The Government should be invited to consider the expediency of taking measures to order the removal of houses and villages from insanitary situations and to order the closing of infected sources of water supply. In the case of villages situated in low land near the sea, the use of tube pumps might supersede the drawing of water from open wells and waterholes. As a rule in such situations there is an ample supply of water at a few feet from the surface. The cost of such pumps would not be serious and could be met partly by the natives themselves and partly by the aid of a Government subsidy. The sites for pumps should be selected by an officer versed in sanitary science and the work carried out by Government workmen. With the closing of contaminated sources of water supply it is believed that a diminution at any rate in the epidemics of dysentery would be brought about.
The medical advisers of the Colonial Office are fully alive to the seriousness of the disease of yaws in the Pacific and [74/75] other tropical countries, and a new remedy for this disease, salvarsan, has recently been discovered. The results of experiment with the new formula have been encouraging.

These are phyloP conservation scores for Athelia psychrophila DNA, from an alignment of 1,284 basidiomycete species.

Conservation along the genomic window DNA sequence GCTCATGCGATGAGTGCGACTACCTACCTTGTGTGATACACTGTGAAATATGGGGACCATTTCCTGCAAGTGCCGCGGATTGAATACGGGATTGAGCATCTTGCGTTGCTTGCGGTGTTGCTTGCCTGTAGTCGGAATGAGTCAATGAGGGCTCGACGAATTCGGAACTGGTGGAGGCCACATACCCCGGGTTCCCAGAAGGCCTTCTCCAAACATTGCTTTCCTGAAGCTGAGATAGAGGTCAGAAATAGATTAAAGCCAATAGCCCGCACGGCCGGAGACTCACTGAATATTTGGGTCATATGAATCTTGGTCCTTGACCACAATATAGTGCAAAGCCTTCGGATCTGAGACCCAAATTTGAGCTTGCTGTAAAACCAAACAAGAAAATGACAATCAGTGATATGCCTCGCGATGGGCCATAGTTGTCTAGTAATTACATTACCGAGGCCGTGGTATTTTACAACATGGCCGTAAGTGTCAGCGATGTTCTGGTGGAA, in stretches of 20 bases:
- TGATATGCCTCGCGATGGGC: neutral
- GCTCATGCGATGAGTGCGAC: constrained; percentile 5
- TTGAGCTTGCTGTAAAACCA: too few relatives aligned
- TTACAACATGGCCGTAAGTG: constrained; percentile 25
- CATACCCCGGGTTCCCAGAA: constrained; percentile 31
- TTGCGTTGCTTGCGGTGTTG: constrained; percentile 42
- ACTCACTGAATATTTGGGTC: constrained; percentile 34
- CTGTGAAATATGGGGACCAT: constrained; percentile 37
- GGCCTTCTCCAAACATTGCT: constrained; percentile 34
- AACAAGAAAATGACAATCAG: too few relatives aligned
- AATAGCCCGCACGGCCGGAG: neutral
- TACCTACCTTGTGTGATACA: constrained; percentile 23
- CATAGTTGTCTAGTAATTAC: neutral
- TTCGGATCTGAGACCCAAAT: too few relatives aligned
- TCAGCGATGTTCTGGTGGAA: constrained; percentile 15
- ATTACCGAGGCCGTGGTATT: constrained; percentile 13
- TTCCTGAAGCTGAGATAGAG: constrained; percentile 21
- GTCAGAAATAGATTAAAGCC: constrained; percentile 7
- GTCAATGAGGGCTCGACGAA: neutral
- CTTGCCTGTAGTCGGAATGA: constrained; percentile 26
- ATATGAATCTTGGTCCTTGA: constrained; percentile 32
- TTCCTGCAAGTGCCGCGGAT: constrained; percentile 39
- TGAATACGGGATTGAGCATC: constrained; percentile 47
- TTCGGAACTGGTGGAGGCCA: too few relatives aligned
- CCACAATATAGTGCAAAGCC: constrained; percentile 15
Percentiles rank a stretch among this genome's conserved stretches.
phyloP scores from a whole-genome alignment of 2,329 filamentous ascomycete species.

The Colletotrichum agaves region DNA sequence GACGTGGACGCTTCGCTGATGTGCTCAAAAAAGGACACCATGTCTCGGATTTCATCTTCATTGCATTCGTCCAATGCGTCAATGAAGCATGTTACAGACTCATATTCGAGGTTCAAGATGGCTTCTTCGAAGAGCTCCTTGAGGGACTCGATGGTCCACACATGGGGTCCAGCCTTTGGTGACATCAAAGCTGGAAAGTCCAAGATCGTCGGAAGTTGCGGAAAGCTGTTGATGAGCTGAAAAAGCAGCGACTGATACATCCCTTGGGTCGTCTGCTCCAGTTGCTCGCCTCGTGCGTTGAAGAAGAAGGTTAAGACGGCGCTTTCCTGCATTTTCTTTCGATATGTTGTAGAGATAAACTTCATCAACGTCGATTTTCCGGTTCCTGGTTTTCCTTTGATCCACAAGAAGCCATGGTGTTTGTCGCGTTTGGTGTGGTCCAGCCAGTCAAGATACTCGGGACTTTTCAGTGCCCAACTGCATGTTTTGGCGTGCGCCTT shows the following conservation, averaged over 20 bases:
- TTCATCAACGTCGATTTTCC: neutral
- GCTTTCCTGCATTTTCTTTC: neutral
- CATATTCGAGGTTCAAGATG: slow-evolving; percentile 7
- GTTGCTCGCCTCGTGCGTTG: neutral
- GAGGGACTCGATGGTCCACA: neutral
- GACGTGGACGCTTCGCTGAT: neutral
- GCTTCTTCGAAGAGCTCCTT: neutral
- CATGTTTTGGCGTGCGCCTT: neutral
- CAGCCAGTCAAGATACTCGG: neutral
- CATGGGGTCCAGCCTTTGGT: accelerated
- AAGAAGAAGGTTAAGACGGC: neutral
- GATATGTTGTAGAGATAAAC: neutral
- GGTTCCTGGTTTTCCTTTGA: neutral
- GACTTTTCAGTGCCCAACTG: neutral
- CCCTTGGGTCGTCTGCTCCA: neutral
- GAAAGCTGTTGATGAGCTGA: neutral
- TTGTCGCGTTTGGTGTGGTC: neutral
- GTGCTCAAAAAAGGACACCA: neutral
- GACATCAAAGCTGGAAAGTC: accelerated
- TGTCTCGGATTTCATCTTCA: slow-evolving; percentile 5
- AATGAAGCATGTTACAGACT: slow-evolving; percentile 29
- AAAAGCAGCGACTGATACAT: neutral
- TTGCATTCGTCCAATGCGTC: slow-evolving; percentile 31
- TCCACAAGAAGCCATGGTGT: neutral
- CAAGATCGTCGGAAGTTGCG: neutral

Measures should be taken to prevent the misuse of unnecessary clothing. The use of heavy clothing of woollen cloth, such as is worn by white men in temperate climates and which the natives particularly favour, the fashion having been introduced by labourers returning from Queensland, might be rendered impossible by the imposition of a heavy customs duty on articles of this description. This would impose no hardship on any one, as the white man does not import such clothing for his own use, and the native could not purchase it if the cost were prohibitive.
The cotton waist-cloth, the sarong of the Malay, the Fijian sulu and the Samoan lavalava, is the proper garment for a native to wear, and in such a climate as the Solomons a man wants nothing else. The Wesleyan missionaries in New Georgia were encouraging the natives three or four years ago in wearing short trousers of calico. This was a step in the right direction, but the simple waist-cloth is preferable.
Natives living in contact with white men or under missionary influence think that a shirt or singlet is necessary. If these garments were ever washed their use would not be so much open to objection, but a Solomon Islander will wear them day and night, wet or dry, until they disintegrate into a network of holes or rags. They should be taught to do without body clothing. The missions have it in their own hands to discourage or even to prohibit the use of such clothing at school or in church. The sight of a healthy skin is more decent than that of a dirty shirt. The use of coconut oil for anointing the skin should be encouraged. It keeps the skin healthy, and prevents colds and parasitical disease such as ringworm.
 In the case of a woman, a loose cotton blouse, hanging to the waist outside the waist-cloth, might be worn if it were considered necessary. This garment is known in Fiji as a pinafore.